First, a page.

PRINCETON, NJ -- Americans are about as likely to say they understand at least somewhat well what Barack Obama (64%) would do to create jobs if elected president as they are to say this about Mitt Romney (60%). This understanding is critical, given that creating jobs is perceived as the top priority for the next president.
Obama and Romney are no doubt aware of the high ranking Americans give to jobs as a priority for the next president, and both have spent a great deal of time talking about jobs on the campaign trail this year. As a result of either this campaigning, or a more basic understanding of the general ideological orientation of the candidates, the average American has at least a broad awareness of what the candidates would do to create jobs if elected.
In general, the data suggest that Obama and Romney need more to reinforce existing perceptions than to create brand-new understandings of their intentions on the employment front. However, neither has a clear advantage -- and with over a third of Americans saying they don't understand each candidate's plans, each can in theory do more to make his economic case.
Obama has been involved in government efforts to create jobs for 3 ½ years. While Romney can point to his experience in private-sector job creation, his approach to government job-creation policies is less tangible. As such, the parity in Americans' self-reported understanding of what each would do to create jobs is noteworthy.
Republicans and Democrats Most Likely to Understand "Their" Candidate's Plans
Republicans and Democrats are each more likely to say they understand what their party's presidential candidate would do to create jobs than to say they understand what the opposing party's candidate would do.
Specifically, 79% of Republicans say they understand Romney's plans but 49% say they understand Obama's plans. In contrast, 86% of Democrats say they understand Obama's job-creation plans -- twice the percentage of Democrats who say they know what Romney would do.
Just fewer than six in 10 independents say they understand Obama's and Romney's plans at least somewhat well -- slightly below the national average for each.
While Americans generally appear to understand what Obama and Romney would do to create jobs, that understanding is not universal. One in five Americans say they don't understand well at all what either would do. Still, this level of understanding is high enough to suggest that a lack of information about projected jobs-related plans of either candidate is not a major problem for voters.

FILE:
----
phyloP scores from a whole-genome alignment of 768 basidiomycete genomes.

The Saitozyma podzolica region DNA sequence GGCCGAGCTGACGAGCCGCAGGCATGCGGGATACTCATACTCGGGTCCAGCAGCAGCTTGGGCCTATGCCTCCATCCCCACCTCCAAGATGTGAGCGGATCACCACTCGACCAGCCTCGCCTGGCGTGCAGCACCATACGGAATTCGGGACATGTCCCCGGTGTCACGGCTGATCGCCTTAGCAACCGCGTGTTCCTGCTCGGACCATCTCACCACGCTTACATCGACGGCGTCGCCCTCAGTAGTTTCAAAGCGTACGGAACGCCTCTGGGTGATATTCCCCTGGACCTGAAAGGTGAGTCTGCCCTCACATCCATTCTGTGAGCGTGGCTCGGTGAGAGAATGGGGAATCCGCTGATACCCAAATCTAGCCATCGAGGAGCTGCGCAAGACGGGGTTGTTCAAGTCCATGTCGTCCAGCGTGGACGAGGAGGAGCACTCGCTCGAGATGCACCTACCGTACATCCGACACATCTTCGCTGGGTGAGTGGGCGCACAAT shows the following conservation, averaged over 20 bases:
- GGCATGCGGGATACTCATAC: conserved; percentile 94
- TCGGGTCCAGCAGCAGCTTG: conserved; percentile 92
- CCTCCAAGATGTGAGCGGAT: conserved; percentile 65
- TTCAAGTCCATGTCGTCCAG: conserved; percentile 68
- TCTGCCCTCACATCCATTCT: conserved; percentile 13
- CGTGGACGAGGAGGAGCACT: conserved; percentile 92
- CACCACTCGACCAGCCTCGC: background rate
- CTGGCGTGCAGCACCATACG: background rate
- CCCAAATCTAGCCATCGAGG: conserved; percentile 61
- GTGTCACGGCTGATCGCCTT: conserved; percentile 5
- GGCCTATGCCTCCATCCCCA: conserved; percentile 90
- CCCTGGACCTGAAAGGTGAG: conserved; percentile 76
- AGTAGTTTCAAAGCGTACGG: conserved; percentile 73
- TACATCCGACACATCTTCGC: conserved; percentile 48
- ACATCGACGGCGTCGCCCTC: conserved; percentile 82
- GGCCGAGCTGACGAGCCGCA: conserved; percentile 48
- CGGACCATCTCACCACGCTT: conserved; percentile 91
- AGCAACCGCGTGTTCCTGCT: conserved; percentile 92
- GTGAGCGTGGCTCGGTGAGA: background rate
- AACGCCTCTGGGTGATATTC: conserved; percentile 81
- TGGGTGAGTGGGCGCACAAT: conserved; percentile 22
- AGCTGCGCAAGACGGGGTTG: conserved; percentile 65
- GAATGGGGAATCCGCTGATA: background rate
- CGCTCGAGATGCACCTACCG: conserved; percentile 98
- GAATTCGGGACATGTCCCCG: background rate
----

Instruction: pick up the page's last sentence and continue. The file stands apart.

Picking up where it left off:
Americans basically have as much of an understanding of what Romney would do to create jobs if elected president as they do of what Obama would do if re-elected -- despite Romney's "new kid on the block" status.
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Results for this Gallup poll are based on telephone interviews conducted July 19-22, 2012 with a random sample of 1,030 adults, aged 18 and older, living in all 50 U.S. states and the District of Columbia.
For results based on the total sample of national adults, one can say with 95% confidence that the maximum margin of sampling error is ±4 percentage points.
Interviews are conducted with respondents on landline telephones and cellular phones, with interviews conducted in Spanish for respondents who are primarily Spanish-speaking. Each sample includes a minimum quota of 400 cell phone respondents and 600 landline respondents per 1,000 national adults, with additional minimum quotas among landline respondents by region. Landline telephone numbers are chosen at random among listed telephone numbers. Cell phone numbers are selected using random-digit-dial methods. Landline respondents are chosen at random within each household on the basis of which member had the most recent birthday.
Samples are weighted by gender, age, race, Hispanic ethnicity, education, region, adults in the household, and phone status (cell phone only/landline only/both, cell phone mostly, and having an unlisted landline number). Demographic weighting targets are based on the March 2011 Current Population Survey figures for the aged 18 and older non-institutionalized population living in U.S. telephone households. All reported margins of sampling error include the computed design effects for weighting and sample design.
In addition to sampling error, question wording and practical difficulties in conducting surveys can introduce error or bias into the findings of public opinion polls.
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